A new Microscope Explore the 3D Microcosm of Blood Vessels

A new Microscope Explore the 3D Microcosm of Blood Vessels

What if a microscope enabled us to instantly explore the 3D microcosm of blood vessels, nerves, and cancer cells in virtual reality? What if it could provide views from multiple directions in real-time without physically moving the specimen, and it could do so up to 100 times faster than current technology?

Scientists at UT Southwestern worked with colleagues in England and Australia to develop and test a novel optical device that converts common microscopes into multiangle projection imaging systems. According to the researchers, the invention, which is described in an article published today in Nature Methods, has the potential to open up new avenues in advanced microscopy.

“It is a completely new technology,” says corresponding author Reto Fiolka, Ph.D., “although the theoretical foundations for it can be found in old computer science literature.” He and his co-author, Kevin Dean, Ph.D., are both assistant professors of cell biology and bioinformatics at UT Southwestern.

Scientists build and test a novel optical device that converts commonly used microscopes into multiangle projection imaging systems.

“It’s as if you’re holding the biological specimen in your hand, rotating and inspecting it, which is a remarkably natural way to interact with a sample. We can interactively visualize the sample in virtual reality on the fly by rapidly imaging it from two different perspectives “Dean is the director of the UTSW Microscopy Innovation Laboratory, which works with researchers from across campus to create custom instruments that take advantage of advances in light microscopy.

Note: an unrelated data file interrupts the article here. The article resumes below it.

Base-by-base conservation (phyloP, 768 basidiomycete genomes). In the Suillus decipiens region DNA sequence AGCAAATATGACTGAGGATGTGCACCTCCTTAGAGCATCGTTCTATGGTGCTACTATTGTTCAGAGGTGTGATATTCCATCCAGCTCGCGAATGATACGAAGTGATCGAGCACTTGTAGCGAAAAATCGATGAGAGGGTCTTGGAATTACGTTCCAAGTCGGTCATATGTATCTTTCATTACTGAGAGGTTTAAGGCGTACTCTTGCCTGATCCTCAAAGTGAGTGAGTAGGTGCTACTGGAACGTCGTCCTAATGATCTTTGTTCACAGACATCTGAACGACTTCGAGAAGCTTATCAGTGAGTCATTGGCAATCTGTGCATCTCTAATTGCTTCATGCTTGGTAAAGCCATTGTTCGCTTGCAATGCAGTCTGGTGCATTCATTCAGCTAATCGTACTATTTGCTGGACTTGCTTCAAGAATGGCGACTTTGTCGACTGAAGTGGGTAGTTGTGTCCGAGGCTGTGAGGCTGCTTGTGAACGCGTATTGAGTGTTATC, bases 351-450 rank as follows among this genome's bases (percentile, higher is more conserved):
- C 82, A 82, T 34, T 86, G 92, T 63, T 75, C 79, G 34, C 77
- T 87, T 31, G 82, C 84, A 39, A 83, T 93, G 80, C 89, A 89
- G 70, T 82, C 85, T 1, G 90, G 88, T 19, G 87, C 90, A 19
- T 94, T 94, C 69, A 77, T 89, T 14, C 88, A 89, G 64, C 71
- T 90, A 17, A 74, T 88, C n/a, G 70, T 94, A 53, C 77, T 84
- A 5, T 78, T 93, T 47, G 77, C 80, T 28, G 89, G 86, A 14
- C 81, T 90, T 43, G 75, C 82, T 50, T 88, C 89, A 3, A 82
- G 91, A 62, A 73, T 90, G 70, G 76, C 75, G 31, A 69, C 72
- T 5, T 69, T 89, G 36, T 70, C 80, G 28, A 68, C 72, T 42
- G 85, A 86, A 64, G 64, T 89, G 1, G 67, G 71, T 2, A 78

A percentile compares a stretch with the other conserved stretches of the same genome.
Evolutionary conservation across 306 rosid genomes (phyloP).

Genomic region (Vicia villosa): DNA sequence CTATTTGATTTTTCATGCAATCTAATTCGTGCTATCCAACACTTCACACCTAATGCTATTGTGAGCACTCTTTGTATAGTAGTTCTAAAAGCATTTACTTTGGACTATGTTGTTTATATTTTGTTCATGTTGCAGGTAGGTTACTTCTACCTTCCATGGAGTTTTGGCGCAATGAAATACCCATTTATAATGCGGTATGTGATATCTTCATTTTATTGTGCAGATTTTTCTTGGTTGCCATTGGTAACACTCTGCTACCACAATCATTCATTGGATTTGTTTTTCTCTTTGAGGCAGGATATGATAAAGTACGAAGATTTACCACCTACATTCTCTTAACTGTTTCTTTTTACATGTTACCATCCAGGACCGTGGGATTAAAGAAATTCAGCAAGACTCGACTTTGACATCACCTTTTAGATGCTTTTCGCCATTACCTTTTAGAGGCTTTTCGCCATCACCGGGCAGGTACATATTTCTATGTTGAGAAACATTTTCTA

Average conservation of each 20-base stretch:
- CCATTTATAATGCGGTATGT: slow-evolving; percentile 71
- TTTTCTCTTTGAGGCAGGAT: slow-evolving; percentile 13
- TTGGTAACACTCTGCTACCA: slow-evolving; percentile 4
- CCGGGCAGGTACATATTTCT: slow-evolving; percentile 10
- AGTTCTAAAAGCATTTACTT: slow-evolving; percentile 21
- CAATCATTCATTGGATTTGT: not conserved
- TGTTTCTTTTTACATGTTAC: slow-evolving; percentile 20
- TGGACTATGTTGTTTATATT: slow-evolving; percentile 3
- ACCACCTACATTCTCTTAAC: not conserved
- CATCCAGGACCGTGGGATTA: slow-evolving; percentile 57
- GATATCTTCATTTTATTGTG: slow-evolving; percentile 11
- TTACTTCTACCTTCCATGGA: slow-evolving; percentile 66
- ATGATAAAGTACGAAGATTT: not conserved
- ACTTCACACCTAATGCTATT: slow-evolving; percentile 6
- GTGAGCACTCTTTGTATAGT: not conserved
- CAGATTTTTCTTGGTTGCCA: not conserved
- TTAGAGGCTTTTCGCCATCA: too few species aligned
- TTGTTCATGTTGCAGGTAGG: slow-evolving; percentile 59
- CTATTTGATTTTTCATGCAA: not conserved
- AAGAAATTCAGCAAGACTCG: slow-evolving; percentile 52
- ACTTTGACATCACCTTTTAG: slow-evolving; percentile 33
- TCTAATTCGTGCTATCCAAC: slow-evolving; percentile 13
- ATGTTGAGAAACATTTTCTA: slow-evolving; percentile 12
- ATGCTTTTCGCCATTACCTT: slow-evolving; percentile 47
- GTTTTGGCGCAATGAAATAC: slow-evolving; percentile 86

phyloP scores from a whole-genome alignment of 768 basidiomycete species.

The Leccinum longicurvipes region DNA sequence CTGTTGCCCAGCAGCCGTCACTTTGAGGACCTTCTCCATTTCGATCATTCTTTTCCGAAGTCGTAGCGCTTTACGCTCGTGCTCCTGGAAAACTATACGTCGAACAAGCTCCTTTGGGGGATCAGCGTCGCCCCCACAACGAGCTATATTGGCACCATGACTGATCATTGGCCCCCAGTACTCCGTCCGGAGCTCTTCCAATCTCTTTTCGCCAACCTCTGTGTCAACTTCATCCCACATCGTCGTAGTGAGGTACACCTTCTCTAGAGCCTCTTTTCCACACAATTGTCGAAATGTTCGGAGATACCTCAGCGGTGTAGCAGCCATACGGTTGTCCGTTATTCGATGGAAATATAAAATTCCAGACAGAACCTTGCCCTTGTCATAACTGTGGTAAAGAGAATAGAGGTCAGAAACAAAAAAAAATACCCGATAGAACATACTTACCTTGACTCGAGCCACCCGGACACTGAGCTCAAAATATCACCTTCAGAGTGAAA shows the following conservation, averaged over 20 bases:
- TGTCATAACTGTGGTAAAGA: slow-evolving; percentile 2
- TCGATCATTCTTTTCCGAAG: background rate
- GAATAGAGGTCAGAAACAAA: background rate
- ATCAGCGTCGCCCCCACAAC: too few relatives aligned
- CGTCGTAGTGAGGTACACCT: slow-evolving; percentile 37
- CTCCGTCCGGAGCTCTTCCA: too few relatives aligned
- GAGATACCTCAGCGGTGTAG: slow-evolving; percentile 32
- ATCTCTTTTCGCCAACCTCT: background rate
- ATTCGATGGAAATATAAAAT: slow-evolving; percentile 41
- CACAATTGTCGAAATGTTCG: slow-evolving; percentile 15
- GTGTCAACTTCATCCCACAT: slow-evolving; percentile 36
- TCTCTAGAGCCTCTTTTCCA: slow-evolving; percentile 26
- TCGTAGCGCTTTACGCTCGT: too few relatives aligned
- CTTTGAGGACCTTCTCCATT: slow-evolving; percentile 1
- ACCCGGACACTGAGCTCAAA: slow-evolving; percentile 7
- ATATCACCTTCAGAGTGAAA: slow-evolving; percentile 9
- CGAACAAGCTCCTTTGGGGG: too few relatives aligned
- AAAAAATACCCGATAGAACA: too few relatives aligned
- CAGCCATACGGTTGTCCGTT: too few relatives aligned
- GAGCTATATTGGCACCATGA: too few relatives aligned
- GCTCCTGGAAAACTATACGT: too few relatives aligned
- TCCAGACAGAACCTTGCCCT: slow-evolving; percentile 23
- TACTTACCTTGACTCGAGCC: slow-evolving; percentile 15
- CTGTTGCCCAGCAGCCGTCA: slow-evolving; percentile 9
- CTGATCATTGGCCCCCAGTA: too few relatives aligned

Currently, obtaining 3D-image information from a microscope necessitates a data-intensive process that involves assembling hundreds of 2D images of the specimen into a so-called image stack. The image stack is then loaded into a graphics software program, which performs computations to form two-dimensional projections from different viewing perspectives on a computer screen, according to the researchers.

“Those two steps take a long time and may necessitate the use of a very powerful and expensive computer to interact with the data,” Fiolka says.

Novel microscopy method provides look into future of cell biology

The team discovered that it could form projections from multiple angles optically, avoiding the need to acquire image stacks and render them with a computer. This is accomplished through the use of a simple and low-cost unit consisting of two rotating mirrors inserted in front of the microscope system’s camera.

“As a result, we can do everything in real-time, with no discernible delay. Surprisingly, we can look at our samples from various angles ‘live’ without rotating the samples or the microscope “Fiolka explains. “We believe this invention could usher in a new paradigm for acquiring 3D information using the fluorescence microscope.”

It also promises lightning-fast imaging. While a full 3D image stack may necessitate hundreds of camera frames, the new method only necessitates one camera exposure. Initially, the researchers built the system using two common light-sheet microscopes, which necessitate a post-processing step to make sense of the data. This step is known as de-skewing, and it essentially involves rearranging the individual images to remove some distortions from the 3D-image stack. Initially, the scientists intended to perform this de-skewing optically.

They discovered that when they used an incorrect amount of “de-skew” when experimenting with the optical de-skewing method, the projected image appeared to rotate.

“This was the lightbulb moment. We realized that this could be more than just an optical de-skewing method; that the system could also be used with other types of microscopes “Fiolka stated. “This study confirms the concept’s broader applicability,” Dean says. “We’ve now used it in a variety of microscopes, including light-sheet and spinning disk confocal microscopy.”

They imaged calcium ions carrying signals between nerve cells in a culture dish and examined the vasculature of a zebrafish embryo using the new microscope method. They also captured images of cancer cells in motion and a beating zebrafish heart in real-time.